Wednesday, December 30, 2009

Baking Bread

Any tips on baking homemade bread? I'm terrible. I thought it was my yeast, as I've thought in the past...throw it out, get new yeast...nope! It's the baker.
Hard, dense loaves. They do still taste good, with butter, lots of butter.

13 comments:

  1. Didn't you get any pointers from that lady in St. Stephen??? Remember her class with all the pig lard in her dough. PIG LARD!!! thats the answer.

    I use the machine.

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  2. Have you heard of that new artisan bread book? Something about baking it in 5 minutes. Google it. I've heard it's amazing! (And easy!) I've been meaning to try it ... Hopefully when the Christmas season winds down ...

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  3. artisan bread is almost impossible to mess up. Email me if you can't find the linky loo to the recipe etc. I can type it up and email it to you pronto. ;)

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  4. not knowing your recipe, a few things come to mind - it still could be your yeast if you are not keeping it refrigerated. also you could be over kneading. and the dough should still be fairly sticky so you could be adding too much flour.
    HTH!

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  5. The key is a Kitchen Aide Mixer. That is it. The price is so worth it, because it makes everything you make from bread to cookies sooooooo wonderful! Here is my recipe for bread, if it helps any: http://amy-caroline.blogspot.com/2009/09/b-week-baking-bread.html

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  6. I agree with Amy! I loe my kitchen aid...

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  7. OK, but, but....I don't have $180....

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  8. I'm still working on my technique, but I'll second a couple suggestions already given: cut back on your flour a bit, possibly up to 1/4 cup, (it does tend to get packed into the bags or containers) and cut back on your mixing/kneading (the dough should still be sticky).

    I just received the Artisan Bread in Five Minutes a Day for Christmas and am anxious to try it out! While I do have a Kitchen-Aid mixer and it's become an essential part of my kitchen, I haven't used it in bread-making.

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  9. Yep, the KitchenAid mixer is the way to go.

    You could be over kneading. You have to take into account the weather. The more humidity (read SNOW) in the air, the more flour you will need. The dough should be soft and pliable before it starts to rise.

    I have a GREAT roll recipe. Maybe you should take a COOKING FIELD TRIP day and come visit me!

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  10. Jamie,
    I only make bread, I don't buy it. I also only make whole wheat bread because I don't buy flour, I grind my own wheat. You do have to make sure you knead it long enough, at least 10 min. With whole wheat you have to be sure to not add to much flour, the dough should be sticky. If to sticky to finish kneading, put some oil on your counter. With white bread the dough shouldn't be as sticky. I have tried my Kitchen Aid a few times when I wasn't in the mood for the mess on the counter, and I regretted it every time. My bread turns out so much better when I make it the "old fashioned" way and knead it by hand. I have done the Artisan bread too, also when I have been "lazy" about the dough process, and it is very good bread, but it doesn't keep as well, so you bake up what you can eat in a day. If you'd like to try a few of my recipes let me know....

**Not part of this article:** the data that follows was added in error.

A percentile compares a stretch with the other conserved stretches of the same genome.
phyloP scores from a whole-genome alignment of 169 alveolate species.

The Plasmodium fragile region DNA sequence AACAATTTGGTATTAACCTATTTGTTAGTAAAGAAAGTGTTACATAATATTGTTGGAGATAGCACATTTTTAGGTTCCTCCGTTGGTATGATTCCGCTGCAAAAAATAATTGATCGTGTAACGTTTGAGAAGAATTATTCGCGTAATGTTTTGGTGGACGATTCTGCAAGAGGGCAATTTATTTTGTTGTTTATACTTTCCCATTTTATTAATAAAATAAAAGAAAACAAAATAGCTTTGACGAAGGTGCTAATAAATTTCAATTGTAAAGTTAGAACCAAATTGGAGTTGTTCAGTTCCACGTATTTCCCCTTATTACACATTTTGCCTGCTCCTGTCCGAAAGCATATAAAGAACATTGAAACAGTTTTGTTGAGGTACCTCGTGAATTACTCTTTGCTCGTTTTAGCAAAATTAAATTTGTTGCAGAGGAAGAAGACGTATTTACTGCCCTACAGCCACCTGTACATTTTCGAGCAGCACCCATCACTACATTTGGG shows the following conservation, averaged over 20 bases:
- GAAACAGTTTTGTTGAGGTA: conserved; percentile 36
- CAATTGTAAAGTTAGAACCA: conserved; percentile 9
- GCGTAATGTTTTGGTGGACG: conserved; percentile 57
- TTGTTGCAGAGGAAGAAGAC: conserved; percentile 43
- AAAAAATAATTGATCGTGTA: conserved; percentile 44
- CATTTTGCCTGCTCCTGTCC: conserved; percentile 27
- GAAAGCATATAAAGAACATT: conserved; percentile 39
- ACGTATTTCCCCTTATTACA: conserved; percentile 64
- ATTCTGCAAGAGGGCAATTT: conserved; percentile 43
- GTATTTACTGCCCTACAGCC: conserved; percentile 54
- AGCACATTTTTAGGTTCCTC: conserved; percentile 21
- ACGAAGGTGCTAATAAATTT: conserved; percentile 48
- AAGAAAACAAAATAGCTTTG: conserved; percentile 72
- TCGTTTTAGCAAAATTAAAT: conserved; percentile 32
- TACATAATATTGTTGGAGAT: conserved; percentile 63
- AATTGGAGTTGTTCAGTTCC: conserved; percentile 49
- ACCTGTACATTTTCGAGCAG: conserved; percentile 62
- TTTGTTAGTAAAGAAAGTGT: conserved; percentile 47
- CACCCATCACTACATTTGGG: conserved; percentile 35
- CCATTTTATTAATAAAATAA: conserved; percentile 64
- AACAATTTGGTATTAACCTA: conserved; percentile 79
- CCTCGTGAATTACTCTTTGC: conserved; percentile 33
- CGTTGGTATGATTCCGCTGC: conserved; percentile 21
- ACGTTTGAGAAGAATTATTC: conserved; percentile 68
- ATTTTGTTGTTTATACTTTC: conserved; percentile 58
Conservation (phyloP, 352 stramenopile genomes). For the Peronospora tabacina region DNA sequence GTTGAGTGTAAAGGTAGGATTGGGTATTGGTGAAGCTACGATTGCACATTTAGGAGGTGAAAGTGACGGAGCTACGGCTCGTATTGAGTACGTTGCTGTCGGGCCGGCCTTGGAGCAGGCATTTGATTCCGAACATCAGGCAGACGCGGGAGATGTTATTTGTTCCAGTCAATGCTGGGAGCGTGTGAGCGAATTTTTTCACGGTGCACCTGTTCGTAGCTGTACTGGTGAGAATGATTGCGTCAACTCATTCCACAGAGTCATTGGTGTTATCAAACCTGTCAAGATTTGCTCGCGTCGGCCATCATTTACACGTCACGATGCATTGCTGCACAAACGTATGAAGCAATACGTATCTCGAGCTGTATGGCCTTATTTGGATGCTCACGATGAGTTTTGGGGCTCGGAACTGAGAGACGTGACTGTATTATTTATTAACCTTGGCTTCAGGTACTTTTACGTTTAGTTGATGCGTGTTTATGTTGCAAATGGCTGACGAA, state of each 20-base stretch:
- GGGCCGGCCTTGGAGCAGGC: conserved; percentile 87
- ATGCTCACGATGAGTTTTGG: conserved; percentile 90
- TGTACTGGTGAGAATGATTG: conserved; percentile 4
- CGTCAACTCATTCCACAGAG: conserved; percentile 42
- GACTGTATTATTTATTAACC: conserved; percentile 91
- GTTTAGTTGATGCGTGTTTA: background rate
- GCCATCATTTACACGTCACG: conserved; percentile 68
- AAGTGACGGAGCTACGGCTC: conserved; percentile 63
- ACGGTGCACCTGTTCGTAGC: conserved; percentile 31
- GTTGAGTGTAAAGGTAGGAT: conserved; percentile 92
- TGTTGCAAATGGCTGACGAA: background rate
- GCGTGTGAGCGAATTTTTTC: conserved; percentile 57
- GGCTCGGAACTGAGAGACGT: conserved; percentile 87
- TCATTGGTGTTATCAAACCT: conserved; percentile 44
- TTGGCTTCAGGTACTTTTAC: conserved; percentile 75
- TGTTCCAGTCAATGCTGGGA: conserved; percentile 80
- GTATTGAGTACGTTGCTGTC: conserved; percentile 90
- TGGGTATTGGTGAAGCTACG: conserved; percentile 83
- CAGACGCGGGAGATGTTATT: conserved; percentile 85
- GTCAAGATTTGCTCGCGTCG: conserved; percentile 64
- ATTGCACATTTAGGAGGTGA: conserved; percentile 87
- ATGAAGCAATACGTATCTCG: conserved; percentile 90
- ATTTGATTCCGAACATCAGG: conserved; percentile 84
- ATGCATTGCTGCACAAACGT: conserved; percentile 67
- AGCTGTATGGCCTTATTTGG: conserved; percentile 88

Stacie
    MERRY CHRISTMAS
    (what chpt. are we on for book club)

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  11. Hi Jamie~
    I make bread all winter long. Took me awhile to find the recipe that works for all of us...Suzie knows what she is talking about. Our grandmothers sifted their flour and they knew what they were doing too right?...sticky dough means soft bread and the heavier your grains, the less it will rise. (meaning, once you get really good at this and start grinding your own wheat...chuckle) Oh, and lard? Um, yes, that is a pretty good answer. (Don't even tell me you have a can of the melted down plastic they like to package and sell as Crisco in your pantry. blech.) Really, though, find something with oil, not butter or lard...those are heavier than oil.
    http://www.kingarthurflour.com/recipes/yeast-breads-and-rolls/sandwich-and-loaf-breads
    Have fun ;) Hope to see you soon!
    L

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  12. The bread machine I got for Christmas works great! Hmm...a gift thot just entered my mind... :)

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  13. lots of great ideas here.
    you could also try purchasing bread flour.
    i add it to my recipes, as i am always fooling around with the flour ratios...wheat, white, etc. but yes, definitely refrigerate your yeast.
    give it enough time to rise in a warm spot in the kitchen.
    and don't EVER use pig lard!
    christine didn't really mean that.
    but since she's pregnant we will forgive her.
    :)

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